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How does affect dysregulation influence dissociation?

One of the core problems for the person with a dissociative disorder is affect dysregulation, or difficulty tolerating and regulating intense emotional experiences. This problem results in part from having had little opportunity to learn to soothe oneself or modulate feelings, due to growing up in an abusive or neglectful family, where parents did not teach these skills. Problems in affect regulation are compounded by the sudden intrusion of traumatic memories and the overwhelming emotions accompanying them (Metcalfe & Jacobs, 1996; Rauch, van der Kolk, Fisler, Alpert, Orr et al., 1996).

The inability to manage intense feelings may trigger a change in self-state from one prevailing mood to another. Depersonalization, derealization, amnesia and identity confusion can all be thought of as efforts at self-regulation when affect regulation fails. Each psychological adaptation changes the ability of the person to tolerate a particular emotion, such as feeling threatened. As a last alternative for an overwhelmed mind to escape from fear when there is no escape, a person may unconsciously adapt by believing, incorrectly, that they are somebody else. Becoming aware of this kind of fear is terrifying. Therein lies one of the central problems in treatment for a person with a dissociative disorder: "How do I learn to approach things I fear when to understand that I am afraid is itself frightening?" Skillful clinical approaches are required to help build confidence in a person's ability to tolerate their feelings, learn, and grow as a person.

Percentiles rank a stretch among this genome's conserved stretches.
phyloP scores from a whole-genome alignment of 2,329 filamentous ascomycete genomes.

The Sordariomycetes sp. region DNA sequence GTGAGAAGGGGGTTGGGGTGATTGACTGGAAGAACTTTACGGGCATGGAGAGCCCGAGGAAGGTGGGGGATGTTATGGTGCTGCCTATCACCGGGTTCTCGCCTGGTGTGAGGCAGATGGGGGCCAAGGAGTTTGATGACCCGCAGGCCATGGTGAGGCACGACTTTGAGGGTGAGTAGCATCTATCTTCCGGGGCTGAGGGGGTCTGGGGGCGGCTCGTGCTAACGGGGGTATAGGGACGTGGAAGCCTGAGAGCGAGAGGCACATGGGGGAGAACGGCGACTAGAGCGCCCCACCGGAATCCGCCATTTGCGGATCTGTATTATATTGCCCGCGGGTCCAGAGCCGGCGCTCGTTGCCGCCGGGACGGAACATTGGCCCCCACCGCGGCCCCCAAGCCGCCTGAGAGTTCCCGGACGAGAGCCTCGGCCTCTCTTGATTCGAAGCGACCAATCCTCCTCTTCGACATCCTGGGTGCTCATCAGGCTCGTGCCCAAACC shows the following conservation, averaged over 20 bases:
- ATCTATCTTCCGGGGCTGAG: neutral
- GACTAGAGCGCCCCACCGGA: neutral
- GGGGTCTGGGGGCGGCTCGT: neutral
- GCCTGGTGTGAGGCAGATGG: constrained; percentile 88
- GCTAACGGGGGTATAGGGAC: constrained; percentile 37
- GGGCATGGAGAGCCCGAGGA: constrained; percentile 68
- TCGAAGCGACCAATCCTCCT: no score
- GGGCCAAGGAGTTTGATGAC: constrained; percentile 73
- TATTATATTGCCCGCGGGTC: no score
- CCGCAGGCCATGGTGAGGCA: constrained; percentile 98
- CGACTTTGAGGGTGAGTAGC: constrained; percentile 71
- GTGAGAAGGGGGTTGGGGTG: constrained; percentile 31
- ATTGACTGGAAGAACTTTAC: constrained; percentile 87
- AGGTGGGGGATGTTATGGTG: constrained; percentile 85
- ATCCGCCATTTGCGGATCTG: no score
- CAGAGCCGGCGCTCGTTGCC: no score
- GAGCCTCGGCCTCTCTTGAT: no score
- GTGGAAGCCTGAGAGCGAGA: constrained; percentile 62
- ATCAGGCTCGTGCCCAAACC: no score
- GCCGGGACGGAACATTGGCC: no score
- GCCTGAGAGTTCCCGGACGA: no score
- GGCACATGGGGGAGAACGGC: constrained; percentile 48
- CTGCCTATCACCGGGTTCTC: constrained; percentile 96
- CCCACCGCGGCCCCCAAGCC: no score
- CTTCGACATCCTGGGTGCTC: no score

Source: http://www.isst-d.or...issociation.htm
 
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